The second game was equally as good and even had some pre-battle movement which added to it greatly. Martin contacted me a few days before the game and asked me to split a force to cover some passes and also to denote the composition and placement of a reserve. He had also asked the attacking Austrians to do similar for their attack therefore our decisions would impact what forces were present on the table. The resulting battle was brilliant fun. A plucky French covering force (led by Andy) at one of the passes, above a broad plain surrounding a town, was pressed in front (by Des) whilst being outflanked by an advancing Austrian column (Martin). Help was on the way though as the French reserve column (moi) was also making its way to the point of crisis and along a parallel course to the outflanking Austrians. This led to the fantastic sight of two opposing forces marching virtually alongside each other whilst being totally ignorant of each other.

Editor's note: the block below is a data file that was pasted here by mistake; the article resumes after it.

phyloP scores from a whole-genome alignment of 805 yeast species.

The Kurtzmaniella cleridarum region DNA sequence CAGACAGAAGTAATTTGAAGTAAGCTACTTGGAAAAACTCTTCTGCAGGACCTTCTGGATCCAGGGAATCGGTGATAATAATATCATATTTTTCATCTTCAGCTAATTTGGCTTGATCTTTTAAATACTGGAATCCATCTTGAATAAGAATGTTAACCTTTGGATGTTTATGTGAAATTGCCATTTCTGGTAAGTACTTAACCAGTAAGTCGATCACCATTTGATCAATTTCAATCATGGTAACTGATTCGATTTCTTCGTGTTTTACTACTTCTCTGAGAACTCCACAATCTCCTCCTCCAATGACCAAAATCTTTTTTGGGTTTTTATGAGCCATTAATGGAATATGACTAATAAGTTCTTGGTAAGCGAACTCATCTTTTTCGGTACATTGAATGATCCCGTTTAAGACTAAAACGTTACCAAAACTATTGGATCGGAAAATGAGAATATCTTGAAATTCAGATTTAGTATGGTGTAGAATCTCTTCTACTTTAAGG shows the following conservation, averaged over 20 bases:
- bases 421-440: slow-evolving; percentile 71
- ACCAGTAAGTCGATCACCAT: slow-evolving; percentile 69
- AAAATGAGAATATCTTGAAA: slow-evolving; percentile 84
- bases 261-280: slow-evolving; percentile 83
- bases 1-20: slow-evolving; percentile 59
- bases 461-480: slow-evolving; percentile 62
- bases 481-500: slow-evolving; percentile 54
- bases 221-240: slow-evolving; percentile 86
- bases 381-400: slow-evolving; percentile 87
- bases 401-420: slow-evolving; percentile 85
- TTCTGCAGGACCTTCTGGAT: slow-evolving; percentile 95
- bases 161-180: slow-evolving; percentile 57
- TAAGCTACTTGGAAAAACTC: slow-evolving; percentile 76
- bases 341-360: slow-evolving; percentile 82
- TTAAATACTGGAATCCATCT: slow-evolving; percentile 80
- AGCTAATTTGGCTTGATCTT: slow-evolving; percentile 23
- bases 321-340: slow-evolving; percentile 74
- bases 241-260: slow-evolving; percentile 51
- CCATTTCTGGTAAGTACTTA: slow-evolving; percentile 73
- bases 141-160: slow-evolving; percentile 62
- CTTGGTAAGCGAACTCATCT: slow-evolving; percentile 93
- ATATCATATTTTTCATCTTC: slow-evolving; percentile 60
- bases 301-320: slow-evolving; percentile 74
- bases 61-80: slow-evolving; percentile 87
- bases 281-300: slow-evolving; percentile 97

Once they both debouched onto the plain a fantastic swirling fight erupted as more and more of mine and Martin’s units entered the fray whilst Andy’s units covering force skilfully disengaged and retreated to join my column, all the while making things difficult for Des’ kaiserlicks to push through onto the plain too. The fight swung both ways all through the battle and I believe a draw was called at the end as although the French were forced back on the town the Austrians had received a bloody nose and would have had to retire to regroup. We all agreed that it was a cracker and discussed maybe doing it again but maybe extending the size to fit another pass in and to have more time to fight to a definite conclusion. The scenario could also be used for many other periods, Wellington vs Soult in the Pyrenees came to mind straight away. There is a Revolutionary Wars campaign being planned for this year and I can’t wait to get involved.

Here’s some eye-candy shots from the game. I haven’t got any decent ones of the bigger picture I’m afraid (either my phone was out of juice or I was too busy dealing with all those Grenadiers!) but enjoy Martin’s lovely figures all the same!

This slideshow requires JavaScript.